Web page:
I wonder as well how many good and well-funded homes there are for 18 Asian tigers.
"We are one giant family and a grieving family right now," said circus worker Christine in a message to me over the weekend. "I think we are starting down a very slippery slope that could force humans to give up owning pets in the not-too-distant future."
I have not seen a single circus worker or elephant trainer interviewed anywhere, even as animal rights officials line up to gloat about the loss of their jobs and way of life.
It's too bad, their stories are compelling and powerful. They remind us that the people in these stories are humans, not just fund-raising tools for animal rights groups.
The trainers are devastated to be separated from their elephants, many of whom were powerfully attached to them. The other circus workers are devastated to lose their very special way of life. It is especially cruel to remove working animals from their familiar environments and from the people who care for them. It is hardly a "liberal" or progressive action.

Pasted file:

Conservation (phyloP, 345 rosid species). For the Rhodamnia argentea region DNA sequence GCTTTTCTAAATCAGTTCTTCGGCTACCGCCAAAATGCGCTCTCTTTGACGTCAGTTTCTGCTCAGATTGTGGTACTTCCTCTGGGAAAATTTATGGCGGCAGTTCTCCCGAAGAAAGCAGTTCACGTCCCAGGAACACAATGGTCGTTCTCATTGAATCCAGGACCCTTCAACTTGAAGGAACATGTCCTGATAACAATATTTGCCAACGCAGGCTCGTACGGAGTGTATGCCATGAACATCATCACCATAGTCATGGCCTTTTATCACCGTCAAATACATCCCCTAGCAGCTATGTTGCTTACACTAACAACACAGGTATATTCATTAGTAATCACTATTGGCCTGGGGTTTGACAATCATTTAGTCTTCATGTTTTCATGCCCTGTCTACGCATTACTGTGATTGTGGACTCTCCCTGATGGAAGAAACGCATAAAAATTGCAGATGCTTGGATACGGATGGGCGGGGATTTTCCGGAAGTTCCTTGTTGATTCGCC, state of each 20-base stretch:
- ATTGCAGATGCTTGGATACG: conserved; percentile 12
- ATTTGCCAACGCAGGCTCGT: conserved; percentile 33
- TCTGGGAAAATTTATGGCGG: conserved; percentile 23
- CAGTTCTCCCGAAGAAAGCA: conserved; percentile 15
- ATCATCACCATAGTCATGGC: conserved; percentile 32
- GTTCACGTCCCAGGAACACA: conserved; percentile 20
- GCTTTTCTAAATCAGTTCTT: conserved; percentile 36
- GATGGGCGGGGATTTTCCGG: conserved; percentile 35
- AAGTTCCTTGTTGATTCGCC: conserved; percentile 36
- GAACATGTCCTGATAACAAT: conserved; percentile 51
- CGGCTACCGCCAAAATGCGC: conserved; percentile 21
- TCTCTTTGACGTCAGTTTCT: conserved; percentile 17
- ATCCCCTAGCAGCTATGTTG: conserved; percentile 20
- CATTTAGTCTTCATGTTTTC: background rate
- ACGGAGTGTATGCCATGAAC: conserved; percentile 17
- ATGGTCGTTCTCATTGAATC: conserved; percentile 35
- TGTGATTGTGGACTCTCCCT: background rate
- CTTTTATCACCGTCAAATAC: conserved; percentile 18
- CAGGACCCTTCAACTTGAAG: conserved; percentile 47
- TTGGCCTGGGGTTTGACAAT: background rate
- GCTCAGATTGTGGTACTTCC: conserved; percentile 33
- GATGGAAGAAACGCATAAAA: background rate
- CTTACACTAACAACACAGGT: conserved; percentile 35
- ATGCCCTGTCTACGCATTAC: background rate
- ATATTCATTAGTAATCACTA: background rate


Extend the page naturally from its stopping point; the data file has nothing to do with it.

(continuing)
We are well down that slippery slope, Christine, the not too distant future is right at our doorstep. Just ask the pony ride operators, carriage horse drivers, many dog and cat owners and farmers all over the country. Ask the homeless man whose beloved companion dog was stolen from him and killed that very night by animal rights workers who decided it was not a good home. His pain and sorrow are great.
Or the elderly sisters whose cats were taken from them and face thousands of dollars in fines and the loss of their reason for living. Or the widow who couldn't adopt a dog because she had a low fence.
Christine understands something that many of the people cheering the end of the circus do not, that the elephants and other animals working with and for people are in danger now, along with many species of animals who are disappearing from our only world.